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Bill Brydon

POLITICS OF LANGUAGE IN CONTEMPORARY SINGAPORE CINEMA - Interventions - Volume 13, Issue 4 - 0 views

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    "While critics have argued that the films of Singapore director Jack Neo posit a critique of the state, this essay will argue the contrary. In deploying Chinese 'dialects' his films may appear to give voice to the Chinese-speaking masses in Singapore, especially those who have been marginalized by the state's political economy, which clearly favours the educated and English-speaking milieu. For the Chinese-speaking masses, his films may even appear to act as a medium or outlet for 'anti-state' criticisms which they feel but cannot articulate, since criticism of the government is essentially prohibited here. However, as this essay will demonstrate, Neo uses such linguistic idioms only as a foil to further perpetuate government propaganda: he uses Chinese 'dialects' to draw his intended audience to his side, and once they are taken in, he persuades them to reconcile with unpopular government policies. In other words, Neo's films constitute an extension of state politics via cinematic means, rather than an authentic political critique. As this essay also suggests, unveiling Neo's manipulation of language in his films as such will be critical to uncover not only Neo's underlying political intent, but also the unequal distribution that underlies the state's language policies"
Bill Brydon

Girl game designers | Carolyn Cunningham NMS - 0 views

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    "Educational programs designed to bridge the digital divide for girls often aim to increase girls' technological literacy. However, little research has examined what aspects of technological literacy are highlighted in these programs. In this article, I provide a case study of a video game design workshop hosted by a girls' advocacy organization. Through observations, interviews, and analysis of program materials, I look at how the organization conceptualizes technological literacy as contributing to gender equality. I compare this conceptualization to how technological literacy was taught in the classroom. Finally, I draw on situated learning theory to help explain how girls responded to the class. In the end, both the organization's limited notion of how technological literacy could increase gender equality as well as gender and race differences between the teachers and the girls influenced girls' participation in the workshop."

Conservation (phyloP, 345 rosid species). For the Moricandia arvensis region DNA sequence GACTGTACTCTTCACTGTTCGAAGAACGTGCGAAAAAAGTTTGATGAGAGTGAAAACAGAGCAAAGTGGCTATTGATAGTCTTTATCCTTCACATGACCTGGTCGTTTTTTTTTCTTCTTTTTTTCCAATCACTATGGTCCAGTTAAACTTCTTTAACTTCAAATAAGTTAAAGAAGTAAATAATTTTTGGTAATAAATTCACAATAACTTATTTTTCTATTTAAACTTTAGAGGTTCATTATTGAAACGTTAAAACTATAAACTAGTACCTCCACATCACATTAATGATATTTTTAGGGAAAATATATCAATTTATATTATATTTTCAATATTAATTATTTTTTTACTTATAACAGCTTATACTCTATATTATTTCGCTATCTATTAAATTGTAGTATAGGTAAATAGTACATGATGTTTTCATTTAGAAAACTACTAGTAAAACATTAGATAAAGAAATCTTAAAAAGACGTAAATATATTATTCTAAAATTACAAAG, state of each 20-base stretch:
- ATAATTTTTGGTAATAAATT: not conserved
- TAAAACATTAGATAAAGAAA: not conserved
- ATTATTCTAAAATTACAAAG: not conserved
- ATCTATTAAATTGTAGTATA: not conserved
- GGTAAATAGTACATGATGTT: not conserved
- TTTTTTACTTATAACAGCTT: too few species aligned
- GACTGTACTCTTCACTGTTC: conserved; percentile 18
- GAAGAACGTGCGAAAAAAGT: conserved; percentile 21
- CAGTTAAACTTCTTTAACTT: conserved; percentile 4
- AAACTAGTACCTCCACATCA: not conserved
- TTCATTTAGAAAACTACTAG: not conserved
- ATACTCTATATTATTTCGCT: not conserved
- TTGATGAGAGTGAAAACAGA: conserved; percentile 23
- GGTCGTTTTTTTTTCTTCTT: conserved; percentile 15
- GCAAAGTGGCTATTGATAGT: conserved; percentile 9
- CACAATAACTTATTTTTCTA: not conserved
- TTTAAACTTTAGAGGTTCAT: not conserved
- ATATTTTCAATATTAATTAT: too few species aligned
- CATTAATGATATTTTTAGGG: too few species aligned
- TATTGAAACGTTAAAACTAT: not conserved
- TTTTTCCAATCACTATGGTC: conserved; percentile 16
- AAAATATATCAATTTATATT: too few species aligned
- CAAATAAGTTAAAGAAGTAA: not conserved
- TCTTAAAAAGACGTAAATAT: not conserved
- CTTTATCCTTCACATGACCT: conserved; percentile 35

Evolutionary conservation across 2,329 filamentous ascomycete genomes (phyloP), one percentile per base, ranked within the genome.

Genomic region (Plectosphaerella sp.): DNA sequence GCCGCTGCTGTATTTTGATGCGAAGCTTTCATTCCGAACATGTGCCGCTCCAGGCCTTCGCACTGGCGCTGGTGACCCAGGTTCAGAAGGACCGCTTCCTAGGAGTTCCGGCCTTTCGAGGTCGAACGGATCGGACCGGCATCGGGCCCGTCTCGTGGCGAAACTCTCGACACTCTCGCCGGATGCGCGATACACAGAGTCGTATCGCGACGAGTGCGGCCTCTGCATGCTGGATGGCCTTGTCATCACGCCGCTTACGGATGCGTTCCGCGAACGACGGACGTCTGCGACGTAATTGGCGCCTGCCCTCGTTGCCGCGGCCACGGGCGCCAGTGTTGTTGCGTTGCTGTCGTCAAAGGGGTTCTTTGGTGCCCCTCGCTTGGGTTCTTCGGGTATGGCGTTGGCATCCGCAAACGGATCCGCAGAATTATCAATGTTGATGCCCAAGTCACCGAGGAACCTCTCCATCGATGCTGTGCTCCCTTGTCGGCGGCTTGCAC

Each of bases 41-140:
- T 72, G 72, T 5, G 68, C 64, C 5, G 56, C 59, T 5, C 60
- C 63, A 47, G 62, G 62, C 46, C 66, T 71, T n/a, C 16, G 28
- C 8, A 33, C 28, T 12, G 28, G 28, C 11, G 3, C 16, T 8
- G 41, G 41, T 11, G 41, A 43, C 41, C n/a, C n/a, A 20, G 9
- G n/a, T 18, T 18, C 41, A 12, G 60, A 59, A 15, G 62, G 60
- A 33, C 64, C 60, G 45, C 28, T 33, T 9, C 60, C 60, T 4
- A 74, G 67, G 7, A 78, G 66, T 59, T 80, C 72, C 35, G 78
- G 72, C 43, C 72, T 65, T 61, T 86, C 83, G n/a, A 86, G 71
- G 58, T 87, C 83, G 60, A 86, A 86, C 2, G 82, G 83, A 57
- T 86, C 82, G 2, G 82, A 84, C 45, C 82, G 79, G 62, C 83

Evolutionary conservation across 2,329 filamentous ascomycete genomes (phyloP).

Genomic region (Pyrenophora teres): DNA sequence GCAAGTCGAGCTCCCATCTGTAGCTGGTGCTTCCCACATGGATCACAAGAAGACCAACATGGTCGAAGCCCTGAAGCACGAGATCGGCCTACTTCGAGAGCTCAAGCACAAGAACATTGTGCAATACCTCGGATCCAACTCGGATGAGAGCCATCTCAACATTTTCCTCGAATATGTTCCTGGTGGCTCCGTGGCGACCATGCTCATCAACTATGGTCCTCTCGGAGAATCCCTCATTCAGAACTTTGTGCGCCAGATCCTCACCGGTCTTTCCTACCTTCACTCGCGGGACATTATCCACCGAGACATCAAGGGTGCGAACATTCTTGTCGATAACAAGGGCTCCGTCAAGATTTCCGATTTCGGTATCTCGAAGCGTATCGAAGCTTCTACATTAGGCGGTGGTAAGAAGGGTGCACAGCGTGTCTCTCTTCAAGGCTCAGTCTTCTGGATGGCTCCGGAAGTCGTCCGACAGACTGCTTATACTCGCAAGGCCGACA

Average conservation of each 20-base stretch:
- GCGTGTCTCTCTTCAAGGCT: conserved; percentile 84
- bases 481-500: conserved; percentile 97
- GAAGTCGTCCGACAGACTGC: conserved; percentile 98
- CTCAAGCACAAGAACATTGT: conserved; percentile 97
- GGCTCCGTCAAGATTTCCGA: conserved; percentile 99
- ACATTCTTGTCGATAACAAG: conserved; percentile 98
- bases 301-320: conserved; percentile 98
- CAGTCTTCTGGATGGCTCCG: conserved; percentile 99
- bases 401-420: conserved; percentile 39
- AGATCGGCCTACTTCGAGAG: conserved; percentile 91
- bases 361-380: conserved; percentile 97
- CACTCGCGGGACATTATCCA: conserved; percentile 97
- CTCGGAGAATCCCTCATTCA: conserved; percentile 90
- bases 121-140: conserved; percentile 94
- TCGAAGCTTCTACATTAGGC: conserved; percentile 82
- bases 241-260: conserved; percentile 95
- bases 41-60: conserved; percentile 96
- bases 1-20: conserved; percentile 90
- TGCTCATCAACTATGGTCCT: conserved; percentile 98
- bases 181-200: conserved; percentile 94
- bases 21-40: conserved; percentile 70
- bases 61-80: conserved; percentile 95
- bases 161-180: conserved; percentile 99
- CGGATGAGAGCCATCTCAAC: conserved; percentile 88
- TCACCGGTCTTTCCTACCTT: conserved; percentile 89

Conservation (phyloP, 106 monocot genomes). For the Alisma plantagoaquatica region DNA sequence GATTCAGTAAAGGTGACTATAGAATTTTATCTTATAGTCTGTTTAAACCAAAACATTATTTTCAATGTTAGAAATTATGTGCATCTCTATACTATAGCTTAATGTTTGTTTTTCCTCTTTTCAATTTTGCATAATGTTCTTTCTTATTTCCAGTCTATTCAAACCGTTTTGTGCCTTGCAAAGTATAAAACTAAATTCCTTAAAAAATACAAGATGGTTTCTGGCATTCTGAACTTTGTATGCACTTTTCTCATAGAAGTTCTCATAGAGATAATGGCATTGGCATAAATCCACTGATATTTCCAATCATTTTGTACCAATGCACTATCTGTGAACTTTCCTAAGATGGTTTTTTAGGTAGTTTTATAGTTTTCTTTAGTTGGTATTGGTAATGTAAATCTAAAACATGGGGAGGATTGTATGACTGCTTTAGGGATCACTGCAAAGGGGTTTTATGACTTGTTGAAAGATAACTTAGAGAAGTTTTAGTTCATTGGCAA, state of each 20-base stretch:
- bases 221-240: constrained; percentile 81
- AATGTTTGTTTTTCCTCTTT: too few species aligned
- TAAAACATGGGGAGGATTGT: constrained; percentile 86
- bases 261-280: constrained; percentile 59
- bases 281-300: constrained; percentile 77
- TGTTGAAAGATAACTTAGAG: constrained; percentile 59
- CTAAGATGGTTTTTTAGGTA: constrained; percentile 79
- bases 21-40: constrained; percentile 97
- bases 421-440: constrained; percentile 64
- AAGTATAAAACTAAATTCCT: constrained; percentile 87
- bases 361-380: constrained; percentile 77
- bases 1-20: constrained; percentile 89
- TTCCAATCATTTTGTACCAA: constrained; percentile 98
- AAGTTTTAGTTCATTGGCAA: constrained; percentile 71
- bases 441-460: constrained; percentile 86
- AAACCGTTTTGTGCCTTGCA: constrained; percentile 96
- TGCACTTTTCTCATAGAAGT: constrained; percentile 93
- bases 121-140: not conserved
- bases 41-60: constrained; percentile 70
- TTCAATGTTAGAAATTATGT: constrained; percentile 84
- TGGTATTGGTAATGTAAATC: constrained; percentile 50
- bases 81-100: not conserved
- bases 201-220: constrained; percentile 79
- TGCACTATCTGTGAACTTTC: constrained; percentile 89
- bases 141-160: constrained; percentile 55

Bill Brydon

Towards a Babel ontology - 0 views

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    "This article presents a few issues in the making of our film A Long History of Madness that pertain to the 'Babylonic'. Spoken in 12 languages, ranging across six centuries, and shot in five countries, the film possesses an inherent Babylonism. It makes a case for a multilingual mode of communicating. Yet, beyond the obvious need for verbal communication, for which subtitles are necessary but insufficient, the film presents other reasons for extending the concept of translation. The knot of potential confusion and the need for 'translation' are the ontological uncertainties surrounding 'madness' itself. The key questions are: are people mad? Do they perform madness, or do others perceive them as mad because they are too dissimilar from them to be accepted as 'normal'? This fundamental uncertainty affects all forms of alterity. Translation becomes, then, a tool to negotiate alterity under the terms of the acceptance of this ontological uncertainty."
Bill Brydon

Documentary Studies and Linguistic Anthropology - Culture, Theory and Critique - Volume... - 0 views

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    "This article suggests that linguistic anthropology offers useful analytical tools to documentary studies because both fields wrestle with questions that emerge from the circulation of indexical representations that are putatively constructing truths. Linguistic anthropology is deeply concerned with the ways that texts circulate, and how this circulation affects how indexical representations are structured and how constructions of reality are produced. The question this article tackles is: how can insights that linguistic anthropologists have been developing about circulation, indexicality, and the construction of facts be usefully mobilised to think about documentaries?"
Bill Brydon

Radical Teacher - Critical Gaming Pedagogy - 0 views